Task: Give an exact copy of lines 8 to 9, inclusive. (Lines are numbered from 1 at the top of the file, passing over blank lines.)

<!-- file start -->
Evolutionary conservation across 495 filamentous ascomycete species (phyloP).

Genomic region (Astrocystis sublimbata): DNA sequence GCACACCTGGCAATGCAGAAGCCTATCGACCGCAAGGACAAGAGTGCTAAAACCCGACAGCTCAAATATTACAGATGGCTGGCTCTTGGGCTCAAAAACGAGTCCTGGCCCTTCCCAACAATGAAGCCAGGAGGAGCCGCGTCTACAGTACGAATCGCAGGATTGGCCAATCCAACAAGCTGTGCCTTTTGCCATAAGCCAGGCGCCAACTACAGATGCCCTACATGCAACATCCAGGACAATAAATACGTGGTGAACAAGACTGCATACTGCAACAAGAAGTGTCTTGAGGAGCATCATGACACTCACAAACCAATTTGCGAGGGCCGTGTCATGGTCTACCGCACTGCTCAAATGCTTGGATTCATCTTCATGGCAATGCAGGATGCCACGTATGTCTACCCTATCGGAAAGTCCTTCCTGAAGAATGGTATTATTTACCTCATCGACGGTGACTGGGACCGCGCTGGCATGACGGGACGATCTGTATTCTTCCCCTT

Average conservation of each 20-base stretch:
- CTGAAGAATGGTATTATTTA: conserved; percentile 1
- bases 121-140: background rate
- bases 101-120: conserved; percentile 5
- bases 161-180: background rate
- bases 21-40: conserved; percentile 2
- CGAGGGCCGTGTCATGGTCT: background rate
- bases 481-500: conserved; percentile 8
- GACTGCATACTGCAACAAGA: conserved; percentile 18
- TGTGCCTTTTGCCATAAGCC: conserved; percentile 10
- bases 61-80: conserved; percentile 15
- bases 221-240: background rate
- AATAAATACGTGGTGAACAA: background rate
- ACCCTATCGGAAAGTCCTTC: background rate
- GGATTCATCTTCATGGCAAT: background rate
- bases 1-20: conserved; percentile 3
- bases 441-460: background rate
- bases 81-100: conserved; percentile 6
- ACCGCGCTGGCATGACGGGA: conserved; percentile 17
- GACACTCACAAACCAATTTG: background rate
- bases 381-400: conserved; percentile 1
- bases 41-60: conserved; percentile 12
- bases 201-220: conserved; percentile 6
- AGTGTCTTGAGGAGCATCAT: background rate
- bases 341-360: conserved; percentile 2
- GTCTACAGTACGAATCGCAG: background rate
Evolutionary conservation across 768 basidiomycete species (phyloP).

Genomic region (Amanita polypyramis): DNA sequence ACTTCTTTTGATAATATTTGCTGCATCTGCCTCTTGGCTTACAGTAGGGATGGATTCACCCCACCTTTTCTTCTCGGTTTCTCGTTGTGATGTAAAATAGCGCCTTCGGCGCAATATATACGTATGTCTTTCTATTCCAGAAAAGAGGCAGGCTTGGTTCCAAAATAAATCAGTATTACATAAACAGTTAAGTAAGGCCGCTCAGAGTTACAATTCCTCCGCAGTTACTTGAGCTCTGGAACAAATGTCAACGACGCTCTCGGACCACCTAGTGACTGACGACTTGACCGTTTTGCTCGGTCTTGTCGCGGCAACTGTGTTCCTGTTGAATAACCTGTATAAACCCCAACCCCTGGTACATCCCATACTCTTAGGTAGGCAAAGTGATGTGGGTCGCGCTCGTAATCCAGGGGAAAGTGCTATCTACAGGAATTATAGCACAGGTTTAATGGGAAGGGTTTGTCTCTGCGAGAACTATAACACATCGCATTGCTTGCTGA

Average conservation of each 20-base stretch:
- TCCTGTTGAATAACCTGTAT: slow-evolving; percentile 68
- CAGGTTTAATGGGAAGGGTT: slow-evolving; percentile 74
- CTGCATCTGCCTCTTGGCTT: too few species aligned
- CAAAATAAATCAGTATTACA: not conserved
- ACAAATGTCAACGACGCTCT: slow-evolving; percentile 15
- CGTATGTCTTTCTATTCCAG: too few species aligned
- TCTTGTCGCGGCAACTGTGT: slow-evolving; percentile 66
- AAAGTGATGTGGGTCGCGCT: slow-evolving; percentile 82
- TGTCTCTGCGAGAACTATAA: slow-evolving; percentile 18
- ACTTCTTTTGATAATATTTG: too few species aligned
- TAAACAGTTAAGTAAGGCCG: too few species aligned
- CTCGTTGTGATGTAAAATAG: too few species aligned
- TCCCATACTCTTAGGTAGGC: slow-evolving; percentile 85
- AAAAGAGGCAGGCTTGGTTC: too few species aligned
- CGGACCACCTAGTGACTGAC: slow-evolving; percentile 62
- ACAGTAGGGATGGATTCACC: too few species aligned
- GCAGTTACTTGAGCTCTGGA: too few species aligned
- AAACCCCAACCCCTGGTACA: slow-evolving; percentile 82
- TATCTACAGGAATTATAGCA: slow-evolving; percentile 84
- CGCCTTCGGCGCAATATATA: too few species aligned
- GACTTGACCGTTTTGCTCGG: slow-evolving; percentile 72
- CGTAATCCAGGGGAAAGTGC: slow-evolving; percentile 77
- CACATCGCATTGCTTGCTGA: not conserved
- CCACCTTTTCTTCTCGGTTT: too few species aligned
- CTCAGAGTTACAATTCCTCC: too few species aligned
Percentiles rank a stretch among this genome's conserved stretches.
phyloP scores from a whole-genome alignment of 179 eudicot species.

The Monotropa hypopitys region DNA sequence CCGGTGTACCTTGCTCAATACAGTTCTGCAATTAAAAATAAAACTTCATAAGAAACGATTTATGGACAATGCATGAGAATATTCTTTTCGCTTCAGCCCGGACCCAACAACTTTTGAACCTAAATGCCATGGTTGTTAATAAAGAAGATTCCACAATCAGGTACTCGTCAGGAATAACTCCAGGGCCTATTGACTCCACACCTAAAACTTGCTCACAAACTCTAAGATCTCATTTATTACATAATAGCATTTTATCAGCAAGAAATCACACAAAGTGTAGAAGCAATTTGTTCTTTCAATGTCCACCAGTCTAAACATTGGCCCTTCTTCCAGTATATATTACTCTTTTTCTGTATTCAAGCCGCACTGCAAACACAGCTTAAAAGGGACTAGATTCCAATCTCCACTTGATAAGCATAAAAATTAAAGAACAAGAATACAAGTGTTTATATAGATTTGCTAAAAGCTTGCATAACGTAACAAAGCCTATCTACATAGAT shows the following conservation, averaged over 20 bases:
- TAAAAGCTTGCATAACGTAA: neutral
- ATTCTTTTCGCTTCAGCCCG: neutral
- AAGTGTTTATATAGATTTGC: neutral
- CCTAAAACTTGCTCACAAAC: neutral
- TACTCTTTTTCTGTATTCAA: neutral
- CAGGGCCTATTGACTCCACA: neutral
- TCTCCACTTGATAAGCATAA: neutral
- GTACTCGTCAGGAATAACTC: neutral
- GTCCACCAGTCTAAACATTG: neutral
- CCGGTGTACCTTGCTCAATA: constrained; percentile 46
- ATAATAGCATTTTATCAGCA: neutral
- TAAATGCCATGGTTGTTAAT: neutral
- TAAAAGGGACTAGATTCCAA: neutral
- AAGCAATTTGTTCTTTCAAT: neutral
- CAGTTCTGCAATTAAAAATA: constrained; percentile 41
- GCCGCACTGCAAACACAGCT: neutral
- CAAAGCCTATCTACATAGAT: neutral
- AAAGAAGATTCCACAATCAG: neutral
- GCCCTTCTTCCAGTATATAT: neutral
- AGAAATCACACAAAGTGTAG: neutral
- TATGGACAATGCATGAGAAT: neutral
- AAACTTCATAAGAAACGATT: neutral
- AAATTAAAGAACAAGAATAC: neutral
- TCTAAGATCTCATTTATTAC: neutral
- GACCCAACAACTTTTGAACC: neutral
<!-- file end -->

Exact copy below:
- bases 21-40: conserved; percentile 2
- CGAGGGCCGTGTCATGGTCT: background rate